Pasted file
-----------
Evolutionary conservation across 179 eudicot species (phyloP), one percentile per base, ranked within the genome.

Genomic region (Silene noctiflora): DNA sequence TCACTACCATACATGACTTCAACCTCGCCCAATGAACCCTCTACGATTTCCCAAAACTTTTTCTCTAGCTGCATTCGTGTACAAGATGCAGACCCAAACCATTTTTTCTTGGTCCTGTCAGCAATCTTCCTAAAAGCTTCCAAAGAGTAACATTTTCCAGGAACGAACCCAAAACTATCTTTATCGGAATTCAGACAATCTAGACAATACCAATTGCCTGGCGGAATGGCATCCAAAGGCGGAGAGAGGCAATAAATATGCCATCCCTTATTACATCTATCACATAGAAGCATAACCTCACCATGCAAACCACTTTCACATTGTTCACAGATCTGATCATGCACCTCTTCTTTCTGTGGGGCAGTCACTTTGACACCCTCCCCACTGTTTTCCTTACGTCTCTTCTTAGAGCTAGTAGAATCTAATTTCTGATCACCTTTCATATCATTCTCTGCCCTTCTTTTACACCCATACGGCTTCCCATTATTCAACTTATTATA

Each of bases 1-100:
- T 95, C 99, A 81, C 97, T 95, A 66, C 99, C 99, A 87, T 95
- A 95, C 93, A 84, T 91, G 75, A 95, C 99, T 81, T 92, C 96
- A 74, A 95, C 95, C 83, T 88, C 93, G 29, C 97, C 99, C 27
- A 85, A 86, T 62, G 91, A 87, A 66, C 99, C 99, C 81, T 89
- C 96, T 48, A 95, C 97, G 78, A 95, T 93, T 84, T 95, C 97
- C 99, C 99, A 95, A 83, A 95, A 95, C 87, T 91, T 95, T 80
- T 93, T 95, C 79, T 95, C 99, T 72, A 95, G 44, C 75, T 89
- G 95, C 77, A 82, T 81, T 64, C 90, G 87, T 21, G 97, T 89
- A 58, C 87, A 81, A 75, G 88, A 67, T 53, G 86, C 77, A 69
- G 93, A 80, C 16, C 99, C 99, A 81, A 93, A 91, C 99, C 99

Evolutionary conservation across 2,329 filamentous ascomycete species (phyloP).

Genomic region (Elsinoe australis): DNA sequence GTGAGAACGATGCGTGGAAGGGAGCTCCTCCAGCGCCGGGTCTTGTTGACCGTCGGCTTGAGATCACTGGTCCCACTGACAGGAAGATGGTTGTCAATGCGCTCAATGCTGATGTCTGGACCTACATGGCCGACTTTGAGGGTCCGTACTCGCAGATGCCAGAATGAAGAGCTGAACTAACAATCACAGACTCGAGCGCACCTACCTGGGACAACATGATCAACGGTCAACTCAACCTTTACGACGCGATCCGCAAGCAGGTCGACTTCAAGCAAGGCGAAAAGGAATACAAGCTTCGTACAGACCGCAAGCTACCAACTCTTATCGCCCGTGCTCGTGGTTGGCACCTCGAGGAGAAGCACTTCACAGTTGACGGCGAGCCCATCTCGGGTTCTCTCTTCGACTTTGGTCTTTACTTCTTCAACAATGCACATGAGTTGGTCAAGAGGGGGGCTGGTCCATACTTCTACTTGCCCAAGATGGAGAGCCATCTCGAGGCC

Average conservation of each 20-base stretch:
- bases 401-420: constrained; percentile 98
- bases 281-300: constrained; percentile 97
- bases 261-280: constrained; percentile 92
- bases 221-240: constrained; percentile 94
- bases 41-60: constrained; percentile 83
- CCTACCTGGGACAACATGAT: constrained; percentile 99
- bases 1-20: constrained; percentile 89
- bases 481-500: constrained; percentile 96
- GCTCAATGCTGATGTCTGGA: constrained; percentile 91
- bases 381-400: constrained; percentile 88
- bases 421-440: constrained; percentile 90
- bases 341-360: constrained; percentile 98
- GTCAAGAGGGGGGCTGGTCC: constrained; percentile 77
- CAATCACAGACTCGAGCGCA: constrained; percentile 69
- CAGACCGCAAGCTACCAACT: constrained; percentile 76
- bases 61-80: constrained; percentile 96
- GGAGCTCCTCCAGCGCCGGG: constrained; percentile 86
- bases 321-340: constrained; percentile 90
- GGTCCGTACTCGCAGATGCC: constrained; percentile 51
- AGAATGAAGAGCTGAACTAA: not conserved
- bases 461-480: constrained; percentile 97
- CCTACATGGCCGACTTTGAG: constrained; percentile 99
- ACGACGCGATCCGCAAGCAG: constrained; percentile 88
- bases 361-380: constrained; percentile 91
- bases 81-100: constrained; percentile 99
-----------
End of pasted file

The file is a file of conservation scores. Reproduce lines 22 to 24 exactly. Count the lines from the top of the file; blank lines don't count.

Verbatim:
- CCTACCTGGGACAACATGAT: constrained; percentile 99
- bases 1-20: constrained; percentile 89
- bases 481-500: constrained; percentile 96